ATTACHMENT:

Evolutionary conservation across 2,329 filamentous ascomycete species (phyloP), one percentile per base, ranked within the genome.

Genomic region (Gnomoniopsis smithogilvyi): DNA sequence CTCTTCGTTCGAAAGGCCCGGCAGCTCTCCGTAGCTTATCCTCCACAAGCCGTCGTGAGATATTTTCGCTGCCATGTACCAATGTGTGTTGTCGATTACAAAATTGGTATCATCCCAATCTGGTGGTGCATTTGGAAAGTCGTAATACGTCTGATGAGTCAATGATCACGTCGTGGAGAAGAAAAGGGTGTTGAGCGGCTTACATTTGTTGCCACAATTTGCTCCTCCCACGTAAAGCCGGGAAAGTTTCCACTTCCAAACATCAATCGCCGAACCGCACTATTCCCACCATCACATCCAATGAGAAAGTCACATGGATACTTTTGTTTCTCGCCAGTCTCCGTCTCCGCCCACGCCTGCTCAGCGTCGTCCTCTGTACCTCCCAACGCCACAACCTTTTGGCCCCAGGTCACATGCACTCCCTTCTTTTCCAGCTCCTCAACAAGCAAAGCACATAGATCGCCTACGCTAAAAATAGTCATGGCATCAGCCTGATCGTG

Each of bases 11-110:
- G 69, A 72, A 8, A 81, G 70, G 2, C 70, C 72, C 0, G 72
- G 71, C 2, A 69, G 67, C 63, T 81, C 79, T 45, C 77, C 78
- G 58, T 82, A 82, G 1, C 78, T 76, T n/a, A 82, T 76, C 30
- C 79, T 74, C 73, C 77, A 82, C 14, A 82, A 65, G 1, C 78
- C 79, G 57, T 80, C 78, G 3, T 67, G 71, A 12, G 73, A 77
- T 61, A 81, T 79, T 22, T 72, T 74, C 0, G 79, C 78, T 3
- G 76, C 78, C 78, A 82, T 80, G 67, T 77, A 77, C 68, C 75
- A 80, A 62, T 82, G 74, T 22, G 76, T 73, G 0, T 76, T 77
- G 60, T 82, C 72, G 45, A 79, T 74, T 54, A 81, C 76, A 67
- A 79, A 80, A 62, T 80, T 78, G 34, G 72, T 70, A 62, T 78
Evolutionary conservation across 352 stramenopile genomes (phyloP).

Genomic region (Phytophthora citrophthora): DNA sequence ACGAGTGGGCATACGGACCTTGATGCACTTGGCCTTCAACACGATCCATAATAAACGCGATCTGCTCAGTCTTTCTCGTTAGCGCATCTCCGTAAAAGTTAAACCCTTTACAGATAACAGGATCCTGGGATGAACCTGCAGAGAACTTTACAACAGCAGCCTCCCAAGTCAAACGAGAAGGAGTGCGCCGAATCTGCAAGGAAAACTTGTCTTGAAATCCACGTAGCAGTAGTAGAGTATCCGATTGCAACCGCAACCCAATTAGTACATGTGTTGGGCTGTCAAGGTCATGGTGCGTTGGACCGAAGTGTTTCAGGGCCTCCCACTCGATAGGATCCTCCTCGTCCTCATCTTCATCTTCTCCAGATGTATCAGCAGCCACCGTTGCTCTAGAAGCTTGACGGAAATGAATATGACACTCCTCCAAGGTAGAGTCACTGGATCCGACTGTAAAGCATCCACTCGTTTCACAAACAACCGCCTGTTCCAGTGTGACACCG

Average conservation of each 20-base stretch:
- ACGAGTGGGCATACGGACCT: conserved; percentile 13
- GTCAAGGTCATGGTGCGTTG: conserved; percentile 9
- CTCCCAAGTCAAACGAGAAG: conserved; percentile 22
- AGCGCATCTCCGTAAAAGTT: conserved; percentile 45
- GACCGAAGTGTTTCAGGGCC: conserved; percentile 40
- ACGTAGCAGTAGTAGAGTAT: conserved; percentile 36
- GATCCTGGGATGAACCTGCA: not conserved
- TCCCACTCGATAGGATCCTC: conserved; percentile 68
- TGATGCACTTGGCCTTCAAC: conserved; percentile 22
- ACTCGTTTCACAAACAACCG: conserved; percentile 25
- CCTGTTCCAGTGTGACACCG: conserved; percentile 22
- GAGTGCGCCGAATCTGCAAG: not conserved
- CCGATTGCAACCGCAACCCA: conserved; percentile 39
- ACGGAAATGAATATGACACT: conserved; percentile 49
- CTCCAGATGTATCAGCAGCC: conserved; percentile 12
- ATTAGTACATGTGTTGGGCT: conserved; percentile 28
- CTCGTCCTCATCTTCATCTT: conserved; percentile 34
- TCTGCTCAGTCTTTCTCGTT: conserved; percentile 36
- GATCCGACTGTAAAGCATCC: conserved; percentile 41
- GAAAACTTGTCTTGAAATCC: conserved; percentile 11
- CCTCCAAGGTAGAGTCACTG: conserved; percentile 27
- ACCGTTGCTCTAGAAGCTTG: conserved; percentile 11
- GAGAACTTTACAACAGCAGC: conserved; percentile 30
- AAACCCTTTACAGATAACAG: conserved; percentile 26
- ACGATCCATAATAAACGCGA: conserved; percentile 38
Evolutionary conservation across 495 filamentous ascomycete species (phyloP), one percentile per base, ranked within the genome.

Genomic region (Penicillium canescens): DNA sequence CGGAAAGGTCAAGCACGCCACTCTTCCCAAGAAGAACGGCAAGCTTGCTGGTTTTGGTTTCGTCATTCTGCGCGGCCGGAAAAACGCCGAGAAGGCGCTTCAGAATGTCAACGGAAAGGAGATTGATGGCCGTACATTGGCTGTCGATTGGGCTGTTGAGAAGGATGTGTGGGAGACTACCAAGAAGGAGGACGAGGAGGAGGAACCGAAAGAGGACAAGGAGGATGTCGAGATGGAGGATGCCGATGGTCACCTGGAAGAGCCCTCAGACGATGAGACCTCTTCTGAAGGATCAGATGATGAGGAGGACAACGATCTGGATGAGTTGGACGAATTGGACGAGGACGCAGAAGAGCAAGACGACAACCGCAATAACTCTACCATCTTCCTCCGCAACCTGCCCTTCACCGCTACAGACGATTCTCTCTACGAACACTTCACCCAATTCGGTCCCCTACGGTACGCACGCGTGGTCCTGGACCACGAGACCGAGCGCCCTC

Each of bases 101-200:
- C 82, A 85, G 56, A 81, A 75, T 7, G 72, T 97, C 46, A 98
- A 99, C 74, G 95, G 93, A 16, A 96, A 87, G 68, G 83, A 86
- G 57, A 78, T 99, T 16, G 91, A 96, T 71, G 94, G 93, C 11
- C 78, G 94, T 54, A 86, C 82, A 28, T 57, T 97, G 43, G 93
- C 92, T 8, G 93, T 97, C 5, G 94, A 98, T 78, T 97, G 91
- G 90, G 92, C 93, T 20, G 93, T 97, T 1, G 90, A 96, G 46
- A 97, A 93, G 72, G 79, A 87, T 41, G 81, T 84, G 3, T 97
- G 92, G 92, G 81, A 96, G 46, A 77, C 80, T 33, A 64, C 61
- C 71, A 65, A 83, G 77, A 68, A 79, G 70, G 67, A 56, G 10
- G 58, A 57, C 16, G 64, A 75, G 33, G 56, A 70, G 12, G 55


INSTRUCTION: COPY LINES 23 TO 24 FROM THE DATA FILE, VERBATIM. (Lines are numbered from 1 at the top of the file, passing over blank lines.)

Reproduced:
- GATCCTGGGATGAACCTGCA: not conserved
- TCCCACTCGATAGGATCCTC: conserved; percentile 68